Last Autumn the Business, Energy and Industrial Strategy Parliamentary Committee started an inquiry into corporate governance. The Committee's report, published on 5 April, considers whether the UK corporate governance framework is fit for purpose, whether it provides the right structures to assist businesses in making high quality decisions for the long term (taking the wider interests of society fully into account) and how good behaviour can be embedded in business through cultural change and persuasion.
The Committee recognises the strength of corporate governance in the UK but also notes the erosion of public trust in business and the "dramatic ratcheting up" of executive pay in recent years. It concludes that, although a radical overhaul of the current framework is not necessary, there is scope for significant improvements and makes a number of recommendations, including some of particular relevance to employers:
• the structure of executive pay should be simplified. Long-term incentive plans should be phased out as soon as possible and the Financial Reporting Council (FRC) should consult with stakeholders with a view to amending the UK Corporate Governance Code to establish deferred stock rather than LTIPs as best practice in incentivising long-term decision making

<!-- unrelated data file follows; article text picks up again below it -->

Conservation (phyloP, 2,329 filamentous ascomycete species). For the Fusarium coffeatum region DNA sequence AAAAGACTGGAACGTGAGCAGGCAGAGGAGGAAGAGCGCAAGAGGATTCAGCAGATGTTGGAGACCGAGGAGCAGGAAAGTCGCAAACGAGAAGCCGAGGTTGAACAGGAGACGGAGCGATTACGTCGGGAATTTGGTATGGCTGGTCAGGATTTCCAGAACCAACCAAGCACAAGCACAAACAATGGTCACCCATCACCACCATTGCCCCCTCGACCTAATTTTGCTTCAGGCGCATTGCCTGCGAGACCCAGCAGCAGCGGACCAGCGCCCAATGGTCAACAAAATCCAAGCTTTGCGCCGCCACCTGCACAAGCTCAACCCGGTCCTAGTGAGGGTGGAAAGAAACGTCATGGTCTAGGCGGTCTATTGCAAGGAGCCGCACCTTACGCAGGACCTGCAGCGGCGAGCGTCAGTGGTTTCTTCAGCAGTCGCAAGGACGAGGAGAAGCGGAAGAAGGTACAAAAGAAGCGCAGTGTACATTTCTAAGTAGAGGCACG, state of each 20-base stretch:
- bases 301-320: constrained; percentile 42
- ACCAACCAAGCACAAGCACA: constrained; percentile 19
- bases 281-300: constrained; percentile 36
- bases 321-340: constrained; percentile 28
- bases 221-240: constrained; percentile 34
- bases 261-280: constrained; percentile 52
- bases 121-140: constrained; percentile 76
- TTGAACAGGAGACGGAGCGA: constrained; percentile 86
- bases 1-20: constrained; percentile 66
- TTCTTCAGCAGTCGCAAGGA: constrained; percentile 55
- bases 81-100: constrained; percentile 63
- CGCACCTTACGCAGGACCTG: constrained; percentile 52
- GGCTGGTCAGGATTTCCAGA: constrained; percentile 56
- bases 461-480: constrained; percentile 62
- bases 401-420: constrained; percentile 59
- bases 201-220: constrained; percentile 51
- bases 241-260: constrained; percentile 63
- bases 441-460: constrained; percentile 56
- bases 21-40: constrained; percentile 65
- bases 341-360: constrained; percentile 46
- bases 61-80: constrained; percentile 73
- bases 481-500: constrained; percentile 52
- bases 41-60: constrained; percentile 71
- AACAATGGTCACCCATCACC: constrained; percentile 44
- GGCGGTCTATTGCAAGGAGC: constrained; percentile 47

• the Code should be amended to include a requirement for a binding vote on executive pay the following year if there is a 25%+ vote against
• the Chair of the Remuneration Committee should be expected to resign if proposals do not receive the backing of 75% of voting shareholders.
Composition of boards:
• the Government should set a target that, from May 2020, at least half of all new appointments to senior and executive management level positions in the FTSE 350 and all listed companies should be women. An explanation for any failure to meet this target should be included in the annual report
• the Code should be amended so that all references to gender are extended to cover ethnicity as well
• the Government should legislate to ensure that all FTSE 100 companies publish workforce data broken down by ethnicity and pay band
• the Committee decided not to recommend a compulsory requirement for workers on boards, but suggested it is something which should be encouraged.
• the Code should be amended to require informative narrative reporting on the fulfilment of directors' duties, including a requirement for boards to explain precisely how they have considered each of the different stakeholder interests and how this has been reflected in financial decisions
• the FRC should be given additional powers to engage and hold to account company directors in respect of the full range of their duties.